16 May 2022 ~ 0 Comments

Car & Classic Auction watch: 2001 Volkswagen Polo GTI

The 2000-2002 Volkswagen Polo GTI established the model’s name in the UK, building on the fun factor of the early Nineties Polo G40. A fun car with a bright personality, PoloDriver.com editor Rich Gooding owned one for almost a decade. Now you can, as a low mileage example comes up for auction on the Car & Classic website.

Oh my. Look at this. I have very happy memories of this one. Although the Polo GTI first gained VW’s legendary go-faster badge almost 25 years ago, the first cars released in 1998 were limited in number. Only 3,000 of the 120bhp Polo GTI were available to Polo fans in Europe. Once they were gone, customers had to wait until the refreshed third-generation Polo was launched in the autumn of 1999 to get their hands on, what was billed at the time, the spiritual successor to the original 1976 Golf GTI.

Zippy personality
But it was worth the wait. The revamped cars gained 3bhp, and a more ‘GTI’ look, even though they shared much with the original run of cars. The 15-inch BBS alloy wheels were the same, slightly bonkers – and bright, unless the optional posher leather trim was specified – interior was the same, and the re-invigorated hot Polo’s get-up-and-go was the same, too. The 0-62mph dash was dispatched in 8.7 seconds, although the Polo GTI’s 1.6-litre engine’s revvy and zippy personality made it feel faster.

I ran a 2001 Polo GTI for almost 10 years and loved it. Well-built with a colourful interior and many ‘big-car’ appointments such as xenon headlamps – the Polo GTI was the first small car to have them as standard – ABS, and traction control, it was never the sharpest driving tool in the box, but it was still a lot of fun. Which is why this 2001 Polo GTI which goes under the Car & Classic online auction hammer later today, piqued my interest.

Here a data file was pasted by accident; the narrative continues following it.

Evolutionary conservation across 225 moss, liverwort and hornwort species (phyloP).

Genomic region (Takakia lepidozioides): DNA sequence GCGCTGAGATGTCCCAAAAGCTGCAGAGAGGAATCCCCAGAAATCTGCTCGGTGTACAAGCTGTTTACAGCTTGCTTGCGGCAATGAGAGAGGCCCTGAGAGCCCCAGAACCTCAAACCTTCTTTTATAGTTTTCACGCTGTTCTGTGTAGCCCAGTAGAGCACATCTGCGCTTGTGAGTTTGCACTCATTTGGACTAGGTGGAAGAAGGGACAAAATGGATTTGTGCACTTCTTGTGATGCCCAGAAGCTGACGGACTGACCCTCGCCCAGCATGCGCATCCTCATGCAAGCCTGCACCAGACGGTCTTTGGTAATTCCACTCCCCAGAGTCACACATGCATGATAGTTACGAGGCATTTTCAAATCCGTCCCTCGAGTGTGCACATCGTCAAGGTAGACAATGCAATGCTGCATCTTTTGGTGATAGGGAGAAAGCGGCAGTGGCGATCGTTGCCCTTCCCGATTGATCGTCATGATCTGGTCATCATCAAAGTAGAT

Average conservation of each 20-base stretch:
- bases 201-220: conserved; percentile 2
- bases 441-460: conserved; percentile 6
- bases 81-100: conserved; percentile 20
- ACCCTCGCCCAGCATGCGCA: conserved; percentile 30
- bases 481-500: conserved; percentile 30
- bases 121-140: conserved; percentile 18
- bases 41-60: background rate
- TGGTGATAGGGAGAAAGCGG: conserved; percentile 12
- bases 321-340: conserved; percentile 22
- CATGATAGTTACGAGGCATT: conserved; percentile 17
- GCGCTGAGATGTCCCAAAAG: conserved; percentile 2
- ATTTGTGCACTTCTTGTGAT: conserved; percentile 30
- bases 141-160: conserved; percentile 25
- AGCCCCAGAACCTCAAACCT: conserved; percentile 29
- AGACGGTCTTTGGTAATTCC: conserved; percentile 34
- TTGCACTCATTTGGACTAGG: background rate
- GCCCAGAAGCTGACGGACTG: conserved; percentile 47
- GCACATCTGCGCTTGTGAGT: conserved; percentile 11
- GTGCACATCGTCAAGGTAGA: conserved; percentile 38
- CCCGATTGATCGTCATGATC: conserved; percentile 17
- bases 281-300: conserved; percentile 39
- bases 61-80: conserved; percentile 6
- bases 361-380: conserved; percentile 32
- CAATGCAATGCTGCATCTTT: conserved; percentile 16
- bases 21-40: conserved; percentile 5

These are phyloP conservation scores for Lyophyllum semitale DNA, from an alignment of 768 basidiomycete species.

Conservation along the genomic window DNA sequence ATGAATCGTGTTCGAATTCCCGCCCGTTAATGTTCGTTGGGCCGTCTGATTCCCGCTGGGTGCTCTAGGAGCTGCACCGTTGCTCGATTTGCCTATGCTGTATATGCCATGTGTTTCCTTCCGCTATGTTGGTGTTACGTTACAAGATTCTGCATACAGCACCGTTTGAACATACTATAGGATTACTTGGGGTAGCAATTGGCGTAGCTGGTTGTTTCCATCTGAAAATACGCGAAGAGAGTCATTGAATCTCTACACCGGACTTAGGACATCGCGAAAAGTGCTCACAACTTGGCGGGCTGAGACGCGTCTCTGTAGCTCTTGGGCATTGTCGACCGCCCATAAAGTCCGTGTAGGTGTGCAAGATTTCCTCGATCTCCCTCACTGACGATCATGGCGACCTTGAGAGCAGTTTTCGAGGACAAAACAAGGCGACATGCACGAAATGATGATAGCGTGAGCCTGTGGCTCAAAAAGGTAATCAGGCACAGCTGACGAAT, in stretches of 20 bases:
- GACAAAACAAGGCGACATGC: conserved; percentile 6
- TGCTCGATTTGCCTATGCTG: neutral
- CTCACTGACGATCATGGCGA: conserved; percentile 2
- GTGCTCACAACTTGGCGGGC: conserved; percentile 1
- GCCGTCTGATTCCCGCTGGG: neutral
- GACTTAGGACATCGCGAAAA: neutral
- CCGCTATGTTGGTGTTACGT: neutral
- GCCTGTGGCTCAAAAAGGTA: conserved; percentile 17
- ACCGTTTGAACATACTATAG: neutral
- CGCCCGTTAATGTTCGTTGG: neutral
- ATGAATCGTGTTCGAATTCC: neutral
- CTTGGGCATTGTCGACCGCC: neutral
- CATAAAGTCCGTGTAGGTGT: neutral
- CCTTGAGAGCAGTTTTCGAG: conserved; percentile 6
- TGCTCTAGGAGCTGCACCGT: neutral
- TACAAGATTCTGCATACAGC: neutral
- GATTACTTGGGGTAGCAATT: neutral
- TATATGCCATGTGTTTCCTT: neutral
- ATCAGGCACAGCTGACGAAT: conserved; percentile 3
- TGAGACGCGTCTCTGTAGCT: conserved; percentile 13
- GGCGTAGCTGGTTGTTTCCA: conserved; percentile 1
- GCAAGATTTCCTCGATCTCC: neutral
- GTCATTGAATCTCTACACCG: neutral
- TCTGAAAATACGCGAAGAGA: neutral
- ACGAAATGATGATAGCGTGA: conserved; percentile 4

Low mileage example
Only sold in the UK from 2000-2002, the ‘6N2’ Polo GTI is a moderately rare car, with only 3,300 imported during that period. Many have been modified or written-off (as happened to my beloved car, but only because it was involved in a rear-end smash in the summer of 2021), so there tend to be few chances to find a low mileage example. And what a gem this car looks to be.

The headline stats are one owner, and 86,000 miles. Yes, that’s right, this car has had just one owner, and has covered under 90,000 miles in 21 years. Externally, aside from its headlamps, which could do with a polish, it looks perfect, the Reflex Silver paintwork – the millennial Polo GTI was only available in black, red or silver like the original Golf GTI – contrasting nicely with the red tail lights.

Refurbished wheels
The brake calipers peeping out from behind the 15-inch BBS rims are red, just as they left the factory, and the split-rim wheels themselves have been refurbished. The listing stated that there is a very small imperfection on the paint on a wheel arch, but you’d be hard-pressed to see it. Inside, the Lupo-derived dash is fantastic, the red door cards look clean, as do the strangely-upholstered (I’ve never understood the number 1) sports seats. There’s a little wear on the outside bolsters which seems odd, as my car seemed to not suffer this, even after 148,000 miles, however, it’s all more than presentable.